If you look at Condit's Monograph, you'll see that he lists them as synonyms. You can see why there's confusion.

"Barnissotte (syns. Bellegarde, Bernissou Negra, Bourjassotte Noire Bouriageotte, Brogiotto Fiorentino, Brogiotto Nero, Précoce Noire, Burjassotte Preto, Grosse Bourjassotte, Grosso Figo, Monacello, Ficus polymorpha var. depressa Gasparrini, F. carica barnissota Risso). Second-crop figs medium to large, but variable in size and shape, from 1-1/2 to 2-3/4 inches in length, and from 1-1/2 to 2 inches in diameter; shape turbinate-pyriform, sometimes oblique, with broad apex; average weight 50 grams; neck variable, either prominent and somewhat flattened, thick, and short, or indistinguishable from body; stalk thick, short, loosely attached, allowing many figs to drop when not quite ripe; ribs elevated, narrow, prominent on account of deeper coloration; eye medium, open, scales erect, chaffy; surface somewhat glossy, with distinct, pruinose bloom; white flecks large and conspicuous, as shown by Condit (1941a, fig. 9, A); color purplish black on apex and body, lighter toward the stalk, some specimens with green color persisting in irregular patches on body and apex; meat white; pulp light strawberry; flavor fairly sweet and rich. Quality good to excellent, especially in coastal climates."

You can find Condit's monograph, here:

In the video below, see how Bellone compares in flavor and texture to 15 other fig varieties:


What's even more interesting is that the description in his monograph matches Bellone. Not Bourjassotte Noire. It's difficult to understand where the confusion is coming from, but it seems like Condit is the source. I can now see why the USDA is growing a fig in their collection called Barnissotte. Bourjassotte Noire or Brogiotto Nero Fiorentino are flat commercial figs. Exceptional in quality, but very different than what's being described in Condit's description and they should not be synonyms with Barnissotte.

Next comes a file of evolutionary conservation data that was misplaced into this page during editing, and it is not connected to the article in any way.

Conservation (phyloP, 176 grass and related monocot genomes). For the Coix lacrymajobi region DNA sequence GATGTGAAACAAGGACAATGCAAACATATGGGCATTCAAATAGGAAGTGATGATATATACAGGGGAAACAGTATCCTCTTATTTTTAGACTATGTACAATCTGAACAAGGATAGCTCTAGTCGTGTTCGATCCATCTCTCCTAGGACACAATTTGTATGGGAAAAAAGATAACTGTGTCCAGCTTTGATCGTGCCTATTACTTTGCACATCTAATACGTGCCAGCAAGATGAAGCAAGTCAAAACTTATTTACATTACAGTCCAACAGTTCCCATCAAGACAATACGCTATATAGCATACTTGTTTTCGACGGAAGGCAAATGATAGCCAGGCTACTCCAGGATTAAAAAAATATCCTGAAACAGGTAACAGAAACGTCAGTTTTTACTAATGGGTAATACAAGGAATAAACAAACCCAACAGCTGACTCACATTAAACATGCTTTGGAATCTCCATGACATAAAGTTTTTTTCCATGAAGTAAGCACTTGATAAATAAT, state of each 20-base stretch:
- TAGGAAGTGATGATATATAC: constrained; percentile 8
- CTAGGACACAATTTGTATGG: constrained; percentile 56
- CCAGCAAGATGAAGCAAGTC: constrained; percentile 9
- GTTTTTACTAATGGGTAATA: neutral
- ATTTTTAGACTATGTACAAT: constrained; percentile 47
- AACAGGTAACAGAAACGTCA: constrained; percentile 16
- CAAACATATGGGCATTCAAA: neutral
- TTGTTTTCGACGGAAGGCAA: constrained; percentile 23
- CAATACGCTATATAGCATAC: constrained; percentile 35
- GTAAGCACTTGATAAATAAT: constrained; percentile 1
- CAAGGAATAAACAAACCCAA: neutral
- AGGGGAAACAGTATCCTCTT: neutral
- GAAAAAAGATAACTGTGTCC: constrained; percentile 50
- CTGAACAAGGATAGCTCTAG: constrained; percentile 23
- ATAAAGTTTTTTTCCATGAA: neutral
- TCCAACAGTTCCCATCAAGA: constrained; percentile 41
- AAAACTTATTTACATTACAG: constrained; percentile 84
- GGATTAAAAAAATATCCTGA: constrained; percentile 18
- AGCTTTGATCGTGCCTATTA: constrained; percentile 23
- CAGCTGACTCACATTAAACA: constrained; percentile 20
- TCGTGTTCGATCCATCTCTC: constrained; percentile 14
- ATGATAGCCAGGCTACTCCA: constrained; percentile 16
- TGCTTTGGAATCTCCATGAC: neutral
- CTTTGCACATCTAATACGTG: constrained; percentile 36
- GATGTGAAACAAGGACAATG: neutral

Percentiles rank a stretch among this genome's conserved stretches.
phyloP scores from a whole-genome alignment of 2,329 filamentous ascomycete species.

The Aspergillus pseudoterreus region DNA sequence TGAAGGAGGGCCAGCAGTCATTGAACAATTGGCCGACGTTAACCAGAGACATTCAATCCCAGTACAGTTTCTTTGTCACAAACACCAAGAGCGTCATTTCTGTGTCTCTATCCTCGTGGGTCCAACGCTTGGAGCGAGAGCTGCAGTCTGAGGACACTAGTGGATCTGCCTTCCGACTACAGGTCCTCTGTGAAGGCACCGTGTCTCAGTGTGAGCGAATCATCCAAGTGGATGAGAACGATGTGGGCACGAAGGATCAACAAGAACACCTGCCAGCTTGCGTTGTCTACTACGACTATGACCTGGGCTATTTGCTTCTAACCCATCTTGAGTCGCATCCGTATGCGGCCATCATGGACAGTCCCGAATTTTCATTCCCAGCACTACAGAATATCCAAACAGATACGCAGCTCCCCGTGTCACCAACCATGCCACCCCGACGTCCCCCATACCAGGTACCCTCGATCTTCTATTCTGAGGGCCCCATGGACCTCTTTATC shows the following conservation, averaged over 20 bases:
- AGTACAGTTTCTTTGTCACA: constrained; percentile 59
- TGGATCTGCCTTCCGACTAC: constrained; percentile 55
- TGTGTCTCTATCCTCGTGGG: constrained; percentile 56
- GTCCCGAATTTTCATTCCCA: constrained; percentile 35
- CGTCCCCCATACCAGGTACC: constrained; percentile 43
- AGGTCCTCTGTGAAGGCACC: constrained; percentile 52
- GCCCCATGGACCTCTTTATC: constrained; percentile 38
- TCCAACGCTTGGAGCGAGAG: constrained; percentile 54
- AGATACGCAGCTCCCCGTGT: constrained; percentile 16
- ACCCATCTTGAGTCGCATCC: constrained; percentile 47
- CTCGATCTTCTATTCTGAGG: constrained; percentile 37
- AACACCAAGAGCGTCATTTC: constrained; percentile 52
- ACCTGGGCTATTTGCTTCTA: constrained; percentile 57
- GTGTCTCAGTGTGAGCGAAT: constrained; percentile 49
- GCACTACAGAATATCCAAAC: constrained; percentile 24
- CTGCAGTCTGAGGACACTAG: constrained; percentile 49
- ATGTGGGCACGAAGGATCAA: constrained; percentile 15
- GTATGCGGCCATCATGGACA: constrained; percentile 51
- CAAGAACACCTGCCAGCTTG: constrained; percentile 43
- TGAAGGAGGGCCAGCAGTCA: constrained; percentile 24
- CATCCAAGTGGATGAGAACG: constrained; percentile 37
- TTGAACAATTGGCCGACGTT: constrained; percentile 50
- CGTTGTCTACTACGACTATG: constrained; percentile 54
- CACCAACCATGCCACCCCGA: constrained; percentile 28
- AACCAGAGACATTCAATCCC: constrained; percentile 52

The comparison of Noire de Bellone and Barnissotte only adds to the intrigue of this special fig that I hope will spark conversation and debate. As more fig growers and hobbyists learn about the Noire de Bellone, it might ignite a resurgence in its cultivation in the US and France, bringing an old-world favorite into contemporary gardens.

Regardless of its existing popularity, this variety undeniably holds promise and stands out in both taste and appearance. As more fig enthusiasts discover its charm, it's only a matter of time before it finds its rightful place in gardens and orchards across the world.

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ABOUT THE AUTHOR
I'm Ross, the "Fig Boss." A YouTuber educating the world on the wonderful passion of growing fig trees. Apply my experiences to your own fig journey to grow the best tasting food possible.